Such is dehumanizing and villianizing others so as to dismiss them as of any value, to the Nth! Those "others" are not even being comprehended AS human beings! They are reduced to mere props in the stories, part of the inanimate background against which the story of "our people", those we vicariously identify with, is being told.

 

Likewise that dehumanization of others seems to carry through so much else in that mindset, to a rather complete lack of empathy, sympathy, or compassion for other people "in real life" they interact with and relate to and talk about. There is so often not merely disregard for the value, well-being and feelings of others, but outright hostility toward them, as if inflicting hurt on others is a virtue. I'll never become comfortable with how easily I hear those within that mindset pronounce others as being doomed to hell, with even something of a smug satisfaction at the idea.

 

And then i think about this projection thing. Those of us here most often speak of those kinds of hurts and offenses as we've percieved and experienced them in context of our journey in breaking away from, rejecting all of that kind of religion and attitude. And here is a key point, I think...we have allowed outselves to recognize it, and make the choice to reject it. Some sooner, some later, even after having served a stint in there, bought into it oursejves for a time. Some of us no doubt can, if honest withour selves, recall times WE did those things to others, too, as we were caught up in that.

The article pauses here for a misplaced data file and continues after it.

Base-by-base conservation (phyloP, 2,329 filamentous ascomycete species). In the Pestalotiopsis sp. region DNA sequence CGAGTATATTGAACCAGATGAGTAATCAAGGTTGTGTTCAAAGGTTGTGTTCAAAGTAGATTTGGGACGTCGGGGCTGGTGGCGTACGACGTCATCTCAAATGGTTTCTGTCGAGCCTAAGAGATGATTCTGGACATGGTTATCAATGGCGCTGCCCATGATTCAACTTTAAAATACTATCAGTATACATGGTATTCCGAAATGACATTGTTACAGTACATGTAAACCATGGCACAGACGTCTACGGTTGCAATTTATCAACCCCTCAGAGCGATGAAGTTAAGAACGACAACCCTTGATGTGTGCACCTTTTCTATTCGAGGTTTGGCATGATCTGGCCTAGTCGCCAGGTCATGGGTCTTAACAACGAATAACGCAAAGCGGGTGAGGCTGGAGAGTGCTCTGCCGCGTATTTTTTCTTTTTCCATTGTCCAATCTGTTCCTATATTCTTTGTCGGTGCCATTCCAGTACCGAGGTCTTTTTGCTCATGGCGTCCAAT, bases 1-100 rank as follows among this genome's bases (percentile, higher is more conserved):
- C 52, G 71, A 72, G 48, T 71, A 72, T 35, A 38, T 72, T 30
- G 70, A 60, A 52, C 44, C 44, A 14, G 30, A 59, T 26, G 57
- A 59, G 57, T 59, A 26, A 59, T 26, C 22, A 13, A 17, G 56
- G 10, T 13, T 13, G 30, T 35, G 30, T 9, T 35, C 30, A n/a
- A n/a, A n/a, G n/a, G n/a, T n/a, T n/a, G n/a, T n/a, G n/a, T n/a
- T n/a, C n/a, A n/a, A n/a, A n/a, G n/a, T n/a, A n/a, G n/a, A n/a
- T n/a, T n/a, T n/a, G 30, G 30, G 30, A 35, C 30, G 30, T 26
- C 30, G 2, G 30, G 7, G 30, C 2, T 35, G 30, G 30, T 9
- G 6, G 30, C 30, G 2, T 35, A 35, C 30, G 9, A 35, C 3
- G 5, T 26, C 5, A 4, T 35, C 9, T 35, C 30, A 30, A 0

In that, so have we recogized our hurt, our woundings, and the source, so as to begin to move away from it, to try to heal. But those still caught up within in it have not come to that, at least yet. Or they wouldn't still be there, caught up in, going along with it. There are also surely those that do see it, at least to some extent, but for various reasons, have not come to accept breaking away, rejecting. Whether consciously recognized or not, the soul, the spirit, even the mind at some level HAS to recognize it, HAS to know...even when the person feels trapped within it.

 

So what do any of us do with suppressed pain and grief that we feel trapped in submission to and constrained from openly expressing? When we feel we are trapped in taking the abuses and offenses with a smile plastered to our face, pretending not to notice? Feeling we cannot dare reveal our vulnerablities?